• As I have noted before, your English translations have evidently been produced simply by churning the text through Google Translator and then going to a dictionary to alter some, but by no means all, of the nonsensical elements in the result. Wikipedia:Translation states: "Machine translation often produces very low quality results. Wikipedia consensus is that an unedited machine translation, left as a Wikipedia article, is worse than nothing.". However, the advice goes on to say, by way of example: "a German article on the topic of oysters might have Austern findet man . . . (word for word: Oysters finds one . . .), which could be translated as Oysters are found". Your translations have a lot of things like "Oysters finds one" - such as "Aspiring to through his courage in". And, making even less sense: "surprised sprouts" (which might sound most odd in Brussels), "Never will they fire us from our crowd" or:
   The latitude sun casting light on your ways,
   And fearlessly stares you in the future.
   You mint your prince, His love flows from you,
   His hand guides you to the glory job.
  • The result is not to provide any useful information. The article already has some decent (I think) translations of the various versions of the French original, and of the current officially recognised French, Dutch and German versions. Translating other translations, even if it were done well, would only clutter the article. Adding bad translations of translations is not helpful.
  • By all means do this as a hobby, just for yourself and I wish you fun with it, and think of contributing to WP in other ways. --Wikiain (talk) 23:25, 20 August 2011 (UTC)

Recordings of music[edit]

User HU12 has reverted your additional recording, without a reason. I'm sure you added it in best faith, but to my ear it is really not as good as the others already there. --Wikiain (talk) 22:54, 1 August 2011 (UTC)

Dutch or Flemish[edit]

On 6 July user changes some of the references to the "Dutch" version to "Flemish", that being actually the language spoken in northern Belgium. That is of course correct about the language spoken. However, it doesn't follow that this text must be in Flemish and not Dutch. WP:fr, WP:ne and WP:de all refer to it as being in Dutch. So does the cover of the Helmut Lotti trilingual CD <> Wikiain (talk) 01:30, 6 July 2012 (UTC)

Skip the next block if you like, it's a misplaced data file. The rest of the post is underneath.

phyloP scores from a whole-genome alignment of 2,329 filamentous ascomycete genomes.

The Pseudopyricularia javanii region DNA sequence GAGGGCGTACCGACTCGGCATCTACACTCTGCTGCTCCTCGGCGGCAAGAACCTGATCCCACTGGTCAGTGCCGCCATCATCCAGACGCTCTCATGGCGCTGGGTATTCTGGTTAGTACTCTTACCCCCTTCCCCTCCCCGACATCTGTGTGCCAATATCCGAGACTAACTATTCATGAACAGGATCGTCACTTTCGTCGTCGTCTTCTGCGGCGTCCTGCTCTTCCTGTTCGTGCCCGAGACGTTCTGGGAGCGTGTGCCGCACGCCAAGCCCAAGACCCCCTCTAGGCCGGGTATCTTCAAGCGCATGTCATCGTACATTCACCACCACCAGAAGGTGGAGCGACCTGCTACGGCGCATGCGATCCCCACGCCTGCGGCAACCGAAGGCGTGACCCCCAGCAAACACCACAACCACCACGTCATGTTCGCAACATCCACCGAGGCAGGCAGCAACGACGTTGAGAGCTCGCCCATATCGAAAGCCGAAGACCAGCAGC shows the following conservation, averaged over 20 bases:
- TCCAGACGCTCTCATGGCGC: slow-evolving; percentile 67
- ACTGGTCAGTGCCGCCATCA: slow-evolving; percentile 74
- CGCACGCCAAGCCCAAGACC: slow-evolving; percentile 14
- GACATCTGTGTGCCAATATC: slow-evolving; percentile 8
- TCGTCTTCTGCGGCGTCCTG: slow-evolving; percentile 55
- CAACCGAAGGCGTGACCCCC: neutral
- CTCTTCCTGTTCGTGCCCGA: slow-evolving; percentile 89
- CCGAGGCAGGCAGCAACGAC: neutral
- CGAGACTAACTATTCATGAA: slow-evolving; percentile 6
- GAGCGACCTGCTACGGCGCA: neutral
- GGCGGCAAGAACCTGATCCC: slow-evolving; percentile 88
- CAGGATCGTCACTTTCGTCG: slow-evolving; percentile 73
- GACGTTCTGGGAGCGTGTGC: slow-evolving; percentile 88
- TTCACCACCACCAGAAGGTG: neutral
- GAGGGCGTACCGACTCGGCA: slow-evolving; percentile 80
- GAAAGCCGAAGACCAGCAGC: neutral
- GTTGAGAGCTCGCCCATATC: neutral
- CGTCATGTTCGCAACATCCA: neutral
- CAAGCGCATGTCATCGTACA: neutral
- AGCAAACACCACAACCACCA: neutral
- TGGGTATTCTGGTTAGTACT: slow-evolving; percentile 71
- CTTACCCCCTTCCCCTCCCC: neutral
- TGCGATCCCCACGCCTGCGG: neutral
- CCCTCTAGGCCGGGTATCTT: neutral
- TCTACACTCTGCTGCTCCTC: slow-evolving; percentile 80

Requested move 7 January 2017[edit]

The following is a closed discussion of a requested move. Please do not modify it. Subsequent comments should be made in a new section on the talk page. Editors desiring to contest the closing decision should consider a move review. No further edits should be made to this section.

The result of the move request was: page moved. (non-admin closure)Sam Sailor 06:03, 15 January 2017 (UTC)

BrabançonneLa Brabançonne – This is the complete title of this work, see the sheet music, the poster in the article and the Wikisource text. The Evil IP address (talk) 18:35, 7 January 2017 (UTC)

  • Support. Analogous to La Marseillaise. —Roman Spinner (talk)(contribs) 01:56, 8 January 2017 (UTC)
  • Support. Not just analogous: in both cases, including "La" makes a correct French noun, while just "brabançonne" and "marseillaise" are adjectives. Wikiain (talk) 02:08, 8 January 2017 (UTC)
  • Support. That's the title. -- Necrothesp (talk) 14:34, 11 January 2017 (UTC)

The above discussion is preserved as an archive of a requested move. Please do not modify it. Subsequent comments should be made in a new section on this talk page or in a move review. No further edits should be made to this section.


If Belgium has a queen in charge, do the lyrics change? – Illegitimate Barrister (talkcontribs), 04:58, 13 October 2017 (UTC)